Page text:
"There is a pattern of denial with the residents and their relatives about what took place, and in fact they said to us on several occasions they don't want to talk about it, they don't want to identify anyone involved, and there's also a tendency to say that those who were involved were from elsewhere".
History includes Rosewood
Rosewood victims v. the State of Florida
Media repreThe Rosewood massacre, the ensuing silence, and the compensation hearing were the subject of the 1996 book Like Judgment Day: The Ruin and Redemption of a Town Called Rosewood by Michael D'Orso. It won the Lillian Smith Book Award, bestowed by the University of Georgia Libraries and the Southern Regional Council, to authors who highlight racial Reception to the film was mixed. Critics comment on the fictionalization of the story of Rosewood, that it "assumes a lot and then makes up a lot more". The film version alludes to many more deaths than the highest counts by eyewitnesses. Gary Moore believes that the creation of a character inspiring the citizens of Rosewood to fight back condescends to survivors, and he criticizes the inflated death toll specifically, saying the film is "an interesting experience in illusion". On the other hand, in 2001 Stanley Crouch of The New York Times called Rosewood Singleton's finest work, writing, "Never in the history of American film had Southern racist hysteria been shown so clearly. Color, class and sex were woven together on a level thatFaulkner would have appreciated." The following year, the events were the basis of the film Rosewood, directed by John Singleton. Minnie Lee Langley served as a source for the set designers, and Arnett Doctor was hired as a consultant. Recreated forms of the towns of Rosewood and Sumner were built in Central Florida, far away from Levy County. The film version, written by screenwriter Gregory Poirier, created a character named Mann, who enters Rosewood as a type of reluctant Western-style hero. Composites of real-life characters were used, and the film gives the possibility of a happy ending. E.R. Shipp in The New York Times indicates Singleton's youth and background from California explains his willingness to take on the story of Rosewood, and his rejection of the image of blacks as victims, portraying "an idyllic past in which black families are intact, loving and prosperous, and a black superhero who changes the course of history when he escapes the noose, takes on the mob with double-barreled ferocity and saves many women and children from death".Singleton offered his own view of taking on the topic: "I had a very deep—I wouldn't call it fear—but a deep contempt for the South because I felt that so much of the horror and evil that black people have faced in this country is rooted here.... So in some ways this is my way of dealing with the whole thing."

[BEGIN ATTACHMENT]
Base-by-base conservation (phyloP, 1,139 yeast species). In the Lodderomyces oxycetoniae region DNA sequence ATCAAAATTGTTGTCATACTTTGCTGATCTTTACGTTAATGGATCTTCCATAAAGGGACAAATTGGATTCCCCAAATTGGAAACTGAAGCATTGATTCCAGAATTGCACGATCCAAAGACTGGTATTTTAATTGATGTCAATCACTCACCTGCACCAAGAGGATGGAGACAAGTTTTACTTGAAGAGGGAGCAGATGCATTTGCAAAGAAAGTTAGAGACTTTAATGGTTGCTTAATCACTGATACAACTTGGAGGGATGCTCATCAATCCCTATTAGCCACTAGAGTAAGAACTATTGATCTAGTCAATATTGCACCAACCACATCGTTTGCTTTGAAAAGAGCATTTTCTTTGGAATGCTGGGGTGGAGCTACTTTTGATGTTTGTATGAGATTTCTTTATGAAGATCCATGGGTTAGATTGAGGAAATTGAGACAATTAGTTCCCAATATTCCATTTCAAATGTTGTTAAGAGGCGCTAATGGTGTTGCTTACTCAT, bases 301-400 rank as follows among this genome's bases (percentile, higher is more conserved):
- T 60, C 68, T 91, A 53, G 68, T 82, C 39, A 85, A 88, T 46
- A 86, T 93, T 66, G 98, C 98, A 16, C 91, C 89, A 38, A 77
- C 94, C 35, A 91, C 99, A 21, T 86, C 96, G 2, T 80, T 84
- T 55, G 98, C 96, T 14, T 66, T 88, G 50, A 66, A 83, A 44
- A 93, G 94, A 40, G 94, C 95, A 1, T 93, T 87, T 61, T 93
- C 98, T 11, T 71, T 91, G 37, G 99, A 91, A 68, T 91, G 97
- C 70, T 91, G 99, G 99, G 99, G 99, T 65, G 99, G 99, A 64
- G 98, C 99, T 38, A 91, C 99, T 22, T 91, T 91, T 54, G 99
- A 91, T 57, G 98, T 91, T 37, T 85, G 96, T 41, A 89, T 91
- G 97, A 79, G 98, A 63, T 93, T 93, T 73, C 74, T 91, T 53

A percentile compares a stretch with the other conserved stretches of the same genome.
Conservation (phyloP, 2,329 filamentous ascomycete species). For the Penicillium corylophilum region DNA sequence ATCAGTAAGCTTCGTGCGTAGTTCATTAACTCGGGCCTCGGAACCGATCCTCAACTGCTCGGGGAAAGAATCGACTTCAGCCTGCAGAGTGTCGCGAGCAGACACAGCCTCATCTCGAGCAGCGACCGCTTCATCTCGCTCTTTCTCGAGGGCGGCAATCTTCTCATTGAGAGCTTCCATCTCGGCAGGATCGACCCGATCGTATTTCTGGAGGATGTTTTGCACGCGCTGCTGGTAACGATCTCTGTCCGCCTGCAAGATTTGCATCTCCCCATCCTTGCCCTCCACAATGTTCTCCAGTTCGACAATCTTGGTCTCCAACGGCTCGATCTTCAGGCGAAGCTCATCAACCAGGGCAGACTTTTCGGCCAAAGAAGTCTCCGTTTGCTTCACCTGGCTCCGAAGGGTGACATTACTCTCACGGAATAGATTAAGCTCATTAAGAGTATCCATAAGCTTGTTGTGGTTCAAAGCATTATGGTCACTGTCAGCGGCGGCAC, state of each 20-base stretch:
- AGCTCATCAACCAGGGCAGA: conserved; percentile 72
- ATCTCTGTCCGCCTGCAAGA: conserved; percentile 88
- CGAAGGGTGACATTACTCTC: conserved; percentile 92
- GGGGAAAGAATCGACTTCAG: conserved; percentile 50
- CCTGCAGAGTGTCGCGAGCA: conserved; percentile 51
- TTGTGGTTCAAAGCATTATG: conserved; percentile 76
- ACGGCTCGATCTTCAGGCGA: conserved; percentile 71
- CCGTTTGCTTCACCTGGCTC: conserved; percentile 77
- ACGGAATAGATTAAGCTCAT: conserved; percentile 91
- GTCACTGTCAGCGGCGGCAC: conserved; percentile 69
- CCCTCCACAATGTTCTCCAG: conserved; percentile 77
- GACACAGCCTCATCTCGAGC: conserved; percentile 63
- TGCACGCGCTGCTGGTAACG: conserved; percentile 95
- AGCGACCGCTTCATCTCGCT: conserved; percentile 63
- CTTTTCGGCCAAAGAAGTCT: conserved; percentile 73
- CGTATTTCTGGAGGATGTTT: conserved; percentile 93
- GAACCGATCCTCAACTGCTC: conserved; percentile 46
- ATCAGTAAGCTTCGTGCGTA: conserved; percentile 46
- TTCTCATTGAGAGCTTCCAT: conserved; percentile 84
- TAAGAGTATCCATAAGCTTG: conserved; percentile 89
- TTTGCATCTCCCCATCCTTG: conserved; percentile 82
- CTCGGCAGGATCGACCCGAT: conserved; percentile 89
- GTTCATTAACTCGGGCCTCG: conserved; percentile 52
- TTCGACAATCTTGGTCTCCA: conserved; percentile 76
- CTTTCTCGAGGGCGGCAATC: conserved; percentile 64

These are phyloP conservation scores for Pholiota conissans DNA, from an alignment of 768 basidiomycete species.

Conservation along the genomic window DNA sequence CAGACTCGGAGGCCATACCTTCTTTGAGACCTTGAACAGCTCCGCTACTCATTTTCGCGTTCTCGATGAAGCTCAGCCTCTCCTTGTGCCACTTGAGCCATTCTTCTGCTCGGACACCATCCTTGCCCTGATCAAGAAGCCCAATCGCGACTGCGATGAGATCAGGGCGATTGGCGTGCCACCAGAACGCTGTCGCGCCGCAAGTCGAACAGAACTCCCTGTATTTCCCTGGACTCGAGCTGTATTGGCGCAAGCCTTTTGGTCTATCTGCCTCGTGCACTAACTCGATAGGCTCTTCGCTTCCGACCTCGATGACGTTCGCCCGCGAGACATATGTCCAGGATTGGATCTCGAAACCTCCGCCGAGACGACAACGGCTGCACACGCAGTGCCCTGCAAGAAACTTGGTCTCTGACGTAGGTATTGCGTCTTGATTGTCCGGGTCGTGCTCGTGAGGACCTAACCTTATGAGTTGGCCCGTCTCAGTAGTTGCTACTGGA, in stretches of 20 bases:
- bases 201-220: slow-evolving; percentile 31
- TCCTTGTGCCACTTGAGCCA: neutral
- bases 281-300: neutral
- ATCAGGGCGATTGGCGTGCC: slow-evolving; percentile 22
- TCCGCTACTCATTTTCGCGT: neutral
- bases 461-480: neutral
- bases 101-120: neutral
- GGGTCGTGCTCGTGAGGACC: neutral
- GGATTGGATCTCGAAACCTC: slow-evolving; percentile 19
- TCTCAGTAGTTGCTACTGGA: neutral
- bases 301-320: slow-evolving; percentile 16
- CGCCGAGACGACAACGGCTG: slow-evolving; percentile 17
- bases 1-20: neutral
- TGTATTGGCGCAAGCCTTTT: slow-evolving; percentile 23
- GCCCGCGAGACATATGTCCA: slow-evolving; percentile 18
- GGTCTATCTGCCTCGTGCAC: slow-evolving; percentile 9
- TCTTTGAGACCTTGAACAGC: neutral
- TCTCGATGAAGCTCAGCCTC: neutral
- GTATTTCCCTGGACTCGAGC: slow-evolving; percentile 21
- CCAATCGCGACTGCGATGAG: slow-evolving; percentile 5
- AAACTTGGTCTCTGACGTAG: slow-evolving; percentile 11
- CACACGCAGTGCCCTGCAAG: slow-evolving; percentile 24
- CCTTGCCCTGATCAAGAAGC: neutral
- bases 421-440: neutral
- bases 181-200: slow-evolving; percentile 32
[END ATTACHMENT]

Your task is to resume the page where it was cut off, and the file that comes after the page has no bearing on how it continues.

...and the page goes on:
"It has been a struggle telling this story over the years, because a lot of people don't want to hear about this kind of history. People don't relate to it, or just don't want to hear about it. But Mama told me to keep it alive, so I keep telling it.... It's a sad story, but it's one I think everyone needs to hear."